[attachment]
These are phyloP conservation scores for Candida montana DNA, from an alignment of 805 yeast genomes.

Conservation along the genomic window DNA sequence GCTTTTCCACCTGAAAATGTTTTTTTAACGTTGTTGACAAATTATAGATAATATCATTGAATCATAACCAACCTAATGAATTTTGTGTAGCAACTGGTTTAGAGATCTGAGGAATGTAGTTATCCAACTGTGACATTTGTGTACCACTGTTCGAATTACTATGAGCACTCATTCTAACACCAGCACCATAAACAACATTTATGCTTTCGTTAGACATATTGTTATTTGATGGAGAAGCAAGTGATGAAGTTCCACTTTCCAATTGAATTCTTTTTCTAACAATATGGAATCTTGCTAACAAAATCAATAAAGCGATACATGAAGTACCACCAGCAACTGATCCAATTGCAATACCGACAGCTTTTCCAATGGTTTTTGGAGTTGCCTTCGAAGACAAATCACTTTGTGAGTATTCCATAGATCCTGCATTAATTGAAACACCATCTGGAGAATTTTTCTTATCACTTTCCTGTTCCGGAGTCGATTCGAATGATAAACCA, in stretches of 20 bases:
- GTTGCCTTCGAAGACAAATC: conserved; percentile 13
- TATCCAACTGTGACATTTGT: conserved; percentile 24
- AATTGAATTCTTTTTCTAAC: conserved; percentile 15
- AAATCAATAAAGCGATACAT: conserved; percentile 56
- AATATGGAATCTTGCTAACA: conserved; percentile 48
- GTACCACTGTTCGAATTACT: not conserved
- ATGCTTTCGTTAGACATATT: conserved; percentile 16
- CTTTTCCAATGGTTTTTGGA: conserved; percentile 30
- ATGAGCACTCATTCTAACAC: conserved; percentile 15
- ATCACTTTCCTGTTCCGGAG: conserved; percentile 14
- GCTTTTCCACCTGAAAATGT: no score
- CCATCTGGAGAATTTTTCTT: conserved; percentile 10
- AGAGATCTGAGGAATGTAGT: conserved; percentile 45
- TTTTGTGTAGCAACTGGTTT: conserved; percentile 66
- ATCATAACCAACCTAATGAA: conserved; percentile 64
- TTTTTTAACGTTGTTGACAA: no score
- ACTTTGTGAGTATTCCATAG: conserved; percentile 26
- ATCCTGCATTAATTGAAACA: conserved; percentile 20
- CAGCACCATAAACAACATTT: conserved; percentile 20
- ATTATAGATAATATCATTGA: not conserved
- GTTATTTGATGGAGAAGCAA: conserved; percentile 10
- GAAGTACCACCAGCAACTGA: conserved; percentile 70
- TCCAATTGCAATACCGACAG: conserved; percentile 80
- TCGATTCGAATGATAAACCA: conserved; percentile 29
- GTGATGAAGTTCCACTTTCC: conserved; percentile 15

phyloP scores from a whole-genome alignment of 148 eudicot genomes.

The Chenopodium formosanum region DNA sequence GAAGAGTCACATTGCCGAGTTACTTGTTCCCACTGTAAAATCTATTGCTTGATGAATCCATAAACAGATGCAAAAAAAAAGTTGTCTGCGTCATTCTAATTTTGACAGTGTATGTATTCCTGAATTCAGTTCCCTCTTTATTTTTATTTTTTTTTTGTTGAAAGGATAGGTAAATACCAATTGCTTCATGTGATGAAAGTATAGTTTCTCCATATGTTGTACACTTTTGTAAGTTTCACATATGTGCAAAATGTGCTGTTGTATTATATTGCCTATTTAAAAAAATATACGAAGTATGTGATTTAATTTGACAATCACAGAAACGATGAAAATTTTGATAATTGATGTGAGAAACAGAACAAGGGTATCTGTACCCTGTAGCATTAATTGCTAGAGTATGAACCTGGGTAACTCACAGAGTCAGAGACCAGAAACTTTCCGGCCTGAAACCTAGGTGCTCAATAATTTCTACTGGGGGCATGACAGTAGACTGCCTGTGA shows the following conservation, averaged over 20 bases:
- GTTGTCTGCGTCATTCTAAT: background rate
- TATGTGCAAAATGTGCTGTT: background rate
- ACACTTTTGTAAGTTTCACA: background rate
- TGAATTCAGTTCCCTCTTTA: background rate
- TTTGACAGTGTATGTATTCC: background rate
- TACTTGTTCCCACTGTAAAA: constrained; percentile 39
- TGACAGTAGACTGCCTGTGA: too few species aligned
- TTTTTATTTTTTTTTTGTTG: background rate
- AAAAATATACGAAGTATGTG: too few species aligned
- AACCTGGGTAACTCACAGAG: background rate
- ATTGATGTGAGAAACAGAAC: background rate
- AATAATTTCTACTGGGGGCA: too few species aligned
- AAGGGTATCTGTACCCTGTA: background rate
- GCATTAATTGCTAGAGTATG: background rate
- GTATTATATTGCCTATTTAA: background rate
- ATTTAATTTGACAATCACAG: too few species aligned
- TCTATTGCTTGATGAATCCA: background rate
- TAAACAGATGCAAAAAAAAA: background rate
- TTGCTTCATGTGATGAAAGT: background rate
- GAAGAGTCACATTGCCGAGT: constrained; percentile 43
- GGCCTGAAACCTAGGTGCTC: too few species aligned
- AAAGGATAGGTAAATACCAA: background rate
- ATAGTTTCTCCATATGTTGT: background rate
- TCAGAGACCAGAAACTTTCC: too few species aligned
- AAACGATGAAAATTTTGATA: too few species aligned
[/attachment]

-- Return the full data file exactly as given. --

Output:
These are phyloP conservation scores for Candida montana DNA, from an alignment of 805 yeast genomes.

Conservation along the genomic window DNA sequence GCTTTTCCACCTGAAAATGTTTTTTTAACGTTGTTGACAAATTATAGATAATATCATTGAATCATAACCAACCTAATGAATTTTGTGTAGCAACTGGTTTAGAGATCTGAGGAATGTAGTTATCCAACTGTGACATTTGTGTACCACTGTTCGAATTACTATGAGCACTCATTCTAACACCAGCACCATAAACAACATTTATGCTTTCGTTAGACATATTGTTATTTGATGGAGAAGCAAGTGATGAAGTTCCACTTTCCAATTGAATTCTTTTTCTAACAATATGGAATCTTGCTAACAAAATCAATAAAGCGATACATGAAGTACCACCAGCAACTGATCCAATTGCAATACCGACAGCTTTTCCAATGGTTTTTGGAGTTGCCTTCGAAGACAAATCACTTTGTGAGTATTCCATAGATCCTGCATTAATTGAAACACCATCTGGAGAATTTTTCTTATCACTTTCCTGTTCCGGAGTCGATTCGAATGATAAACCA, in stretches of 20 bases:
- GTTGCCTTCGAAGACAAATC: conserved; percentile 13
- TATCCAACTGTGACATTTGT: conserved; percentile 24
- AATTGAATTCTTTTTCTAAC: conserved; percentile 15
- AAATCAATAAAGCGATACAT: conserved; percentile 56
- AATATGGAATCTTGCTAACA: conserved; percentile 48
- GTACCACTGTTCGAATTACT: not conserved
- ATGCTTTCGTTAGACATATT: conserved; percentile 16
- CTTTTCCAATGGTTTTTGGA: conserved; percentile 30
- ATGAGCACTCATTCTAACAC: conserved; percentile 15
- ATCACTTTCCTGTTCCGGAG: conserved; percentile 14
- GCTTTTCCACCTGAAAATGT: no score
- CCATCTGGAGAATTTTTCTT: conserved; percentile 10
- AGAGATCTGAGGAATGTAGT: conserved; percentile 45
- TTTTGTGTAGCAACTGGTTT: conserved; percentile 66
- ATCATAACCAACCTAATGAA: conserved; percentile 64
- TTTTTTAACGTTGTTGACAA: no score
- ACTTTGTGAGTATTCCATAG: conserved; percentile 26
- ATCCTGCATTAATTGAAACA: conserved; percentile 20
- CAGCACCATAAACAACATTT: conserved; percentile 20
- ATTATAGATAATATCATTGA: not conserved
- GTTATTTGATGGAGAAGCAA: conserved; percentile 10
- GAAGTACCACCAGCAACTGA: conserved; percentile 70
- TCCAATTGCAATACCGACAG: conserved; percentile 80
- TCGATTCGAATGATAAACCA: conserved; percentile 29
- GTGATGAAGTTCCACTTTCC: conserved; percentile 15

phyloP scores from a whole-genome alignment of 148 eudicot genomes.

The Chenopodium formosanum region DNA sequence GAAGAGTCACATTGCCGAGTTACTTGTTCCCACTGTAAAATCTATTGCTTGATGAATCCATAAACAGATGCAAAAAAAAAGTTGTCTGCGTCATTCTAATTTTGACAGTGTATGTATTCCTGAATTCAGTTCCCTCTTTATTTTTATTTTTTTTTTGTTGAAAGGATAGGTAAATACCAATTGCTTCATGTGATGAAAGTATAGTTTCTCCATATGTTGTACACTTTTGTAAGTTTCACATATGTGCAAAATGTGCTGTTGTATTATATTGCCTATTTAAAAAAATATACGAAGTATGTGATTTAATTTGACAATCACAGAAACGATGAAAATTTTGATAATTGATGTGAGAAACAGAACAAGGGTATCTGTACCCTGTAGCATTAATTGCTAGAGTATGAACCTGGGTAACTCACAGAGTCAGAGACCAGAAACTTTCCGGCCTGAAACCTAGGTGCTCAATAATTTCTACTGGGGGCATGACAGTAGACTGCCTGTGA shows the following conservation, averaged over 20 bases:
- GTTGTCTGCGTCATTCTAAT: background rate
- TATGTGCAAAATGTGCTGTT: background rate
- ACACTTTTGTAAGTTTCACA: background rate
- TGAATTCAGTTCCCTCTTTA: background rate
- TTTGACAGTGTATGTATTCC: background rate
- TACTTGTTCCCACTGTAAAA: constrained; percentile 39
- TGACAGTAGACTGCCTGTGA: too few species aligned
- TTTTTATTTTTTTTTTGTTG: background rate
- AAAAATATACGAAGTATGTG: too few species aligned
- AACCTGGGTAACTCACAGAG: background rate
- ATTGATGTGAGAAACAGAAC: background rate
- AATAATTTCTACTGGGGGCA: too few species aligned
- AAGGGTATCTGTACCCTGTA: background rate
- GCATTAATTGCTAGAGTATG: background rate
- GTATTATATTGCCTATTTAA: background rate
- ATTTAATTTGACAATCACAG: too few species aligned
- TCTATTGCTTGATGAATCCA: background rate
- TAAACAGATGCAAAAAAAAA: background rate
- TTGCTTCATGTGATGAAAGT: background rate
- GAAGAGTCACATTGCCGAGT: constrained; percentile 43
- GGCCTGAAACCTAGGTGCTC: too few species aligned
- AAAGGATAGGTAAATACCAA: background rate
- ATAGTTTCTCCATATGTTGT: background rate
- TCAGAGACCAGAAACTTTCC: too few species aligned
- AAACGATGAAAATTTTGATA: too few species aligned